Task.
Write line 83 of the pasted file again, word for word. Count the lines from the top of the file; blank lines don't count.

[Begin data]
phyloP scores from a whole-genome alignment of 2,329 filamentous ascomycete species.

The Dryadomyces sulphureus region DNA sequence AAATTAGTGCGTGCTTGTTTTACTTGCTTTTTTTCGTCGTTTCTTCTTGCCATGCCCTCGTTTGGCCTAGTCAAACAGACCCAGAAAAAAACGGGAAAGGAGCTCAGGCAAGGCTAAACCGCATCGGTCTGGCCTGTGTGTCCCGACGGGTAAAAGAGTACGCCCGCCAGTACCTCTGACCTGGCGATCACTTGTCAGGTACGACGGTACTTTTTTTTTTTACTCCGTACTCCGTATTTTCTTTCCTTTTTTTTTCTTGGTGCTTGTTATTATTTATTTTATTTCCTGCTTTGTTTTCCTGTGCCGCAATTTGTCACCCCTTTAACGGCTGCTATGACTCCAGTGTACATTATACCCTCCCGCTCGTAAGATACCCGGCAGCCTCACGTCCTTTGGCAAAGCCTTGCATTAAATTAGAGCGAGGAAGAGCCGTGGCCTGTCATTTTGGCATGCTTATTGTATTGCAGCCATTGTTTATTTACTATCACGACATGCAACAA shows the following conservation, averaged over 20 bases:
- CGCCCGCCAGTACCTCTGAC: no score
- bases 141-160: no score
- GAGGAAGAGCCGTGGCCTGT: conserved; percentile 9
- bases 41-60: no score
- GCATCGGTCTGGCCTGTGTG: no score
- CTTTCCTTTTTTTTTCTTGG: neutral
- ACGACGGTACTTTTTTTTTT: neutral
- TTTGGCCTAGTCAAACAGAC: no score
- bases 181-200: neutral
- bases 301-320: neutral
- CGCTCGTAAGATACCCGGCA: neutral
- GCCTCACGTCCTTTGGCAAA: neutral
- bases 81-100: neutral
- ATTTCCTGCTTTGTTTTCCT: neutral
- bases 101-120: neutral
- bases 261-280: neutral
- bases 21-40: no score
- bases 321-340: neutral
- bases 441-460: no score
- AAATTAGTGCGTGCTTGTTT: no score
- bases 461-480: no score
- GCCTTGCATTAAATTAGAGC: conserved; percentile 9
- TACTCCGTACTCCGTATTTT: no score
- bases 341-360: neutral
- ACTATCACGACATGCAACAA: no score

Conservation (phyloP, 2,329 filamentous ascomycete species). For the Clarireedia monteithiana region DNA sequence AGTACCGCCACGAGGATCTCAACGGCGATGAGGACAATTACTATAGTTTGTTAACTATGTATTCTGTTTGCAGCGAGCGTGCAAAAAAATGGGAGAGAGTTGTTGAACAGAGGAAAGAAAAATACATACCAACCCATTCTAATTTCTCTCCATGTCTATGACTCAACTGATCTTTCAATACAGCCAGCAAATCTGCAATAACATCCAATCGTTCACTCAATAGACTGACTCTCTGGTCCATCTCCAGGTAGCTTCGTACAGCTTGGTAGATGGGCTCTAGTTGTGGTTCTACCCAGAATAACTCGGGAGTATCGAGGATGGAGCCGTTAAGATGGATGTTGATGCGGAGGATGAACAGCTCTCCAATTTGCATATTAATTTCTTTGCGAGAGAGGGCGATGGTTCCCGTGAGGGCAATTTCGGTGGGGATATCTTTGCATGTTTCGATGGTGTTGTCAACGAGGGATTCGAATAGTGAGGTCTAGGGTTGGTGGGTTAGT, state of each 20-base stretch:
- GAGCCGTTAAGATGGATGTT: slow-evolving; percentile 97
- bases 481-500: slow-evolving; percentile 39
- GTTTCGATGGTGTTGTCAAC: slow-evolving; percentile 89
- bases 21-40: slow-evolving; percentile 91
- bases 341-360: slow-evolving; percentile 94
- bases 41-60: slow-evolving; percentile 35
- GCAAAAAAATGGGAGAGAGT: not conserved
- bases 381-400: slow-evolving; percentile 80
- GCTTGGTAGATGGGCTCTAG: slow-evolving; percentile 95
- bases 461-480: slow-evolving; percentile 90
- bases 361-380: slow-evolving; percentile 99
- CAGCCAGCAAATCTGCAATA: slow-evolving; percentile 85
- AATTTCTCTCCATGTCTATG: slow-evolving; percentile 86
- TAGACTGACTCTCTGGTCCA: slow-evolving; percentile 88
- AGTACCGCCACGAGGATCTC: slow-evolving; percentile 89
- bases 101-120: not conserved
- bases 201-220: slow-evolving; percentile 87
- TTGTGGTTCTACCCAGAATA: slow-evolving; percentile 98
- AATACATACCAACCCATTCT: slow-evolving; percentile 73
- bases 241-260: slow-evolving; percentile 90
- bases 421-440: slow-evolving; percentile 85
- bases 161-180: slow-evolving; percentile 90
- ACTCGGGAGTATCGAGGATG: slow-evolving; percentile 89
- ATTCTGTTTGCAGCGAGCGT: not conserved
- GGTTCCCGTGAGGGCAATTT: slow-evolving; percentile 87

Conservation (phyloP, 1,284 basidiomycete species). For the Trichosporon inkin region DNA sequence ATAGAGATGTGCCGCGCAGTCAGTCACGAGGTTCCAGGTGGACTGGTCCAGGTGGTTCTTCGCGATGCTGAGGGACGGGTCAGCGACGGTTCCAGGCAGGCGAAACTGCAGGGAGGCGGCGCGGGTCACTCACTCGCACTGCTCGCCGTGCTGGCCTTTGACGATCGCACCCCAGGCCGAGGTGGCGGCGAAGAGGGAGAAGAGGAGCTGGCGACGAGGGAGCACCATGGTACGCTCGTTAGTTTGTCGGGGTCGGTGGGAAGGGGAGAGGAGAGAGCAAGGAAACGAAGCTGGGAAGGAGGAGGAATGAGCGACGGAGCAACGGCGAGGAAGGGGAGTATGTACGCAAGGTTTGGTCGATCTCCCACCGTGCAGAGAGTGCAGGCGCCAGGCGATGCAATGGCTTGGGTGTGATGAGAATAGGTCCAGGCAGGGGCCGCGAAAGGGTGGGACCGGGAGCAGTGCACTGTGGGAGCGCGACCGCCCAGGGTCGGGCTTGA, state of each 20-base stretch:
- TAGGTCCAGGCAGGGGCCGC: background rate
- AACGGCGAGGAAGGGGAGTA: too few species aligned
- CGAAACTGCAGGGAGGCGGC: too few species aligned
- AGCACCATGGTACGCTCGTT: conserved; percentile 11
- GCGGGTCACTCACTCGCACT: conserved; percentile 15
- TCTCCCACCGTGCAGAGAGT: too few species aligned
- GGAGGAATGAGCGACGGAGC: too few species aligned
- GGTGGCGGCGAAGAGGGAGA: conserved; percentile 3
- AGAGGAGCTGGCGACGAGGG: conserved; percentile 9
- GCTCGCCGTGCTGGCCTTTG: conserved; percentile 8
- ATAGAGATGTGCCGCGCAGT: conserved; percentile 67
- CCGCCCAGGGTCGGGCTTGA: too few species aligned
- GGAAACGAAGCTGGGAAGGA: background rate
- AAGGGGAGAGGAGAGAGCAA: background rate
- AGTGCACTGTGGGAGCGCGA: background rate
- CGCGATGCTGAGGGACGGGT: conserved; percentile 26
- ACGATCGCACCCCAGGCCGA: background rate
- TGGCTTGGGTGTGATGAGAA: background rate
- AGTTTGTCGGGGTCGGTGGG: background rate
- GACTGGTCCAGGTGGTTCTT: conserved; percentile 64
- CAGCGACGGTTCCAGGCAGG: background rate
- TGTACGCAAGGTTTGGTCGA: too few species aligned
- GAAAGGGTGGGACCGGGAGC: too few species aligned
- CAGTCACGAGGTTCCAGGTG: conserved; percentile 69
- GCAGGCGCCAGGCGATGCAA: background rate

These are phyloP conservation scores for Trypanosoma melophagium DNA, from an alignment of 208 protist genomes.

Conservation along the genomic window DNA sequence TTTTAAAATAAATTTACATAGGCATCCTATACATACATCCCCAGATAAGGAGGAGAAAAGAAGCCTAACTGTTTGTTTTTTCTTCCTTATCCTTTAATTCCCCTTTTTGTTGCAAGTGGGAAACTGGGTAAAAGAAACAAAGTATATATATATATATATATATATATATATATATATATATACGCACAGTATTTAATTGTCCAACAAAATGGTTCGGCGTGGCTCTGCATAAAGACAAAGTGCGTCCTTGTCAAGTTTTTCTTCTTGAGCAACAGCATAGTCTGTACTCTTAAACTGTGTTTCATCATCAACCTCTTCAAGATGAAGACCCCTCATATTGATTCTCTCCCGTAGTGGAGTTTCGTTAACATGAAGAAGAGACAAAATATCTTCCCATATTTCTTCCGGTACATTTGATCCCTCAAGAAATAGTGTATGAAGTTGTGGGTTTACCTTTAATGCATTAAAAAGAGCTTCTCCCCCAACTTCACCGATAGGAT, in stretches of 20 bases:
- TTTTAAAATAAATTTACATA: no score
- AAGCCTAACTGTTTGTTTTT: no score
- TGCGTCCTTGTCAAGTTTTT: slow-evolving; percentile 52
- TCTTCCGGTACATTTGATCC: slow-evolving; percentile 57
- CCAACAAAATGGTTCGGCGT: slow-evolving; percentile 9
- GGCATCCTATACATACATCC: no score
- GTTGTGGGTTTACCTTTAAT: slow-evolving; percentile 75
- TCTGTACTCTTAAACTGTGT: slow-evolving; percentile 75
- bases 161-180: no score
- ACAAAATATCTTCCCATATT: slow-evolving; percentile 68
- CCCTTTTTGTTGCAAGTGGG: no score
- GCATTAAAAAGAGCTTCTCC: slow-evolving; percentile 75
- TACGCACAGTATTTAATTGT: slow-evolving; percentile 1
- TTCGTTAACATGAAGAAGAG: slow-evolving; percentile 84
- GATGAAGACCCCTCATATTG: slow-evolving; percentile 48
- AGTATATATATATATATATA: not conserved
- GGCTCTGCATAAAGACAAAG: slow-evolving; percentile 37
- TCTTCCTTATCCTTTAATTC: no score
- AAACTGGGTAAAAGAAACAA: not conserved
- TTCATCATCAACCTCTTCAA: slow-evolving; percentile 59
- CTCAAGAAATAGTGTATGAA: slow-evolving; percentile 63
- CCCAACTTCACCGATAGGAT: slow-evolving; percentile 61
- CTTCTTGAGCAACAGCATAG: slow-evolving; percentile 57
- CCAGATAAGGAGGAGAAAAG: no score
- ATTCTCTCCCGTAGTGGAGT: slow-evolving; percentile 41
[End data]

- AAGCCTAACTGTTTGTTTTT: no score